After receiving an Intel SSD it is immediately obvious that this is a company who know how to look after their consumers. This starts with the decision to bundle all of the cables and screws required along with a drive bay convertor, items many manufacturers omit. Then we have a good software bundle which helps novice users migrate from their existing drive with ease and then maintain it over the life of the system. In addition to this, quick access to Secure Erase in Windows application gives enthusiast users the tool they require to maximise performance.
The positive customer experience continues with the drive itself which has a high quality casing and inside we find top quality Intel MLC NAND chips, branded DDR3 and proven controller in the form of Marvells 88SS9174 based chip. Admittedly it would have been nice to see 2x nanometer used on this drive however it is not a huge issue.
In terms of performance there are a lot of positives to take from the results in this review but lets start with the one negative. Whether testing with IOMeter or another tool such as CrystalDiskMark the 4k (QD32) performance of the drive is somewhat lacking. In past generations this caused issues for Samsung and their drives as they were seen not to compare well with the other drives released at that time. Back then, when there was a lot of doom and gloom about those Samsung based drives, we commented on how we felt they were perfectly acceptable for use in Windows and for those looking past the synthetic results to real world use they would actually find a drive which outperformed the better performing 4k drives in tasks such as file copy operations. In addition to this we have seen, over time, that the Samsung based drives were second only to Intel in reliability.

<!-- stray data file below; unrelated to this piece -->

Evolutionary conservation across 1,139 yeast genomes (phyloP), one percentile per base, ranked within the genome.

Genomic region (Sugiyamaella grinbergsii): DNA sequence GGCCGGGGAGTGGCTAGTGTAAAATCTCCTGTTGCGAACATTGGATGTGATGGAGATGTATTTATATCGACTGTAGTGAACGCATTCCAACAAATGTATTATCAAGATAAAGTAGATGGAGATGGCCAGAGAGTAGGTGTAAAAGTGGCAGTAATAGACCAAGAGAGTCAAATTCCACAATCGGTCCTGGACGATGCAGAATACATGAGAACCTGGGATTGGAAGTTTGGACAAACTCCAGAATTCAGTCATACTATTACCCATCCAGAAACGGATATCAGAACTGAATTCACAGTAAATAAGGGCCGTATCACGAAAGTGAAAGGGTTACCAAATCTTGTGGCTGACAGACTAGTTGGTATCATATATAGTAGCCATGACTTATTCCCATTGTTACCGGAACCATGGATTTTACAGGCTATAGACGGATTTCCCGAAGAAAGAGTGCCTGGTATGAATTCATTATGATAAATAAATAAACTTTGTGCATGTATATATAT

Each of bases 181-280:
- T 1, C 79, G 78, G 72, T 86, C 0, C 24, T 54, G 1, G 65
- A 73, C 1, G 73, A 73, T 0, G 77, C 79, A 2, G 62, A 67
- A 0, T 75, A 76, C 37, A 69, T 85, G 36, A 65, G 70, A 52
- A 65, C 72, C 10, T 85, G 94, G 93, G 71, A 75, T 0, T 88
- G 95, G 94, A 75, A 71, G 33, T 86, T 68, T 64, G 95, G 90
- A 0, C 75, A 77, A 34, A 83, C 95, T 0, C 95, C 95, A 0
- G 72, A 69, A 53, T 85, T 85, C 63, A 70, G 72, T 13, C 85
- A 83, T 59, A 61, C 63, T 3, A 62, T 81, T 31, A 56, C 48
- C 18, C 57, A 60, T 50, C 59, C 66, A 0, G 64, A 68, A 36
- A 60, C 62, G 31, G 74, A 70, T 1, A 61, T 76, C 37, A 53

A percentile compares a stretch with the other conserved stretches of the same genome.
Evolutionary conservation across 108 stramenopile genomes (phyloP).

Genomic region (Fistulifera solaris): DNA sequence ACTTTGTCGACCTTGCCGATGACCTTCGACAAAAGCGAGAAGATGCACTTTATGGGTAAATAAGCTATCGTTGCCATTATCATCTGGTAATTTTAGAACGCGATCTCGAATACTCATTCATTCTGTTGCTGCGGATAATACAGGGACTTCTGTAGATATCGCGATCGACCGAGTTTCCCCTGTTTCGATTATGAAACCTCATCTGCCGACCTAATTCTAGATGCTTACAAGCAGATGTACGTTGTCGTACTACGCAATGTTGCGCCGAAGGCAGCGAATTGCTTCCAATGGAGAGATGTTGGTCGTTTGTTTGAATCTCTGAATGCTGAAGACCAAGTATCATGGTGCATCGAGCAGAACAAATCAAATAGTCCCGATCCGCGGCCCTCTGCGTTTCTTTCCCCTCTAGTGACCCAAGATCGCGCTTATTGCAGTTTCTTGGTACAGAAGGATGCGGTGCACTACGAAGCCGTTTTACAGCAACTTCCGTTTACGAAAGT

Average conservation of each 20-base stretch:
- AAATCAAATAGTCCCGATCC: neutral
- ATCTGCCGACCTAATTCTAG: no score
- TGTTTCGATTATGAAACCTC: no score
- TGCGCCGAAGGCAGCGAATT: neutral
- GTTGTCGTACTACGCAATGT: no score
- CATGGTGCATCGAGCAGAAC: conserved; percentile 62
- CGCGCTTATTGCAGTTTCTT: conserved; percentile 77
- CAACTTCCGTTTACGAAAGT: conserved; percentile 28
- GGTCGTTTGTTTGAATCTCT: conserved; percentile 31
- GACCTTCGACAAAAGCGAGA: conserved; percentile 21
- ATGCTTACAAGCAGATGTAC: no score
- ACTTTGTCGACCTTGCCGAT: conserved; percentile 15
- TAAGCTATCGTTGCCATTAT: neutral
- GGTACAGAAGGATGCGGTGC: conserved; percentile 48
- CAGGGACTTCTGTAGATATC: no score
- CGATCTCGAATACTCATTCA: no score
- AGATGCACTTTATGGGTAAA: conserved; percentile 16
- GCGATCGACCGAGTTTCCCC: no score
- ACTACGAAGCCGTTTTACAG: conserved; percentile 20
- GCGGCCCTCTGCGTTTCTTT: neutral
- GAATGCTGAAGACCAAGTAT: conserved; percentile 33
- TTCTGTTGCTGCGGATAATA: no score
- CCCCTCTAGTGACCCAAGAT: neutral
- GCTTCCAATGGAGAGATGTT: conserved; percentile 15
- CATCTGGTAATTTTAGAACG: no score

Due to this we have no issues with the scores achieved by Intel on our CrystalDiskMark page, especially when we see the results from the real world tests. Yes it would be great if Intel can enhance the performance further in their custom firmware however as things stand the 510 series exceeds the performance of drives based on the original SandForce, Indilinx and Marvell controllers by some way. Something which is as true for file copy operations as it is system maintenance and application/game launching. Really only drives based on the newest SandForce chipset can compete and those are not available to buy yet, the Intel 510 Series is on eShelves now.
In terms of value, Intel offers plenty of aspects which enhance their product. We start with a decent 3-year warranty. This is backed up by a good software suite (including a free copy of Total War: Shogun 2 in some stores), all of the bundled items which a consumer will require and knowledge that Intel firmware updates are always quick and easy to perform. In addition to this we have to note, as always, that our experience with Intel SSDs has shown them to be the most reliable, compatible and stable of all the drives we have tested over the past few years which itself adds huge value to the product.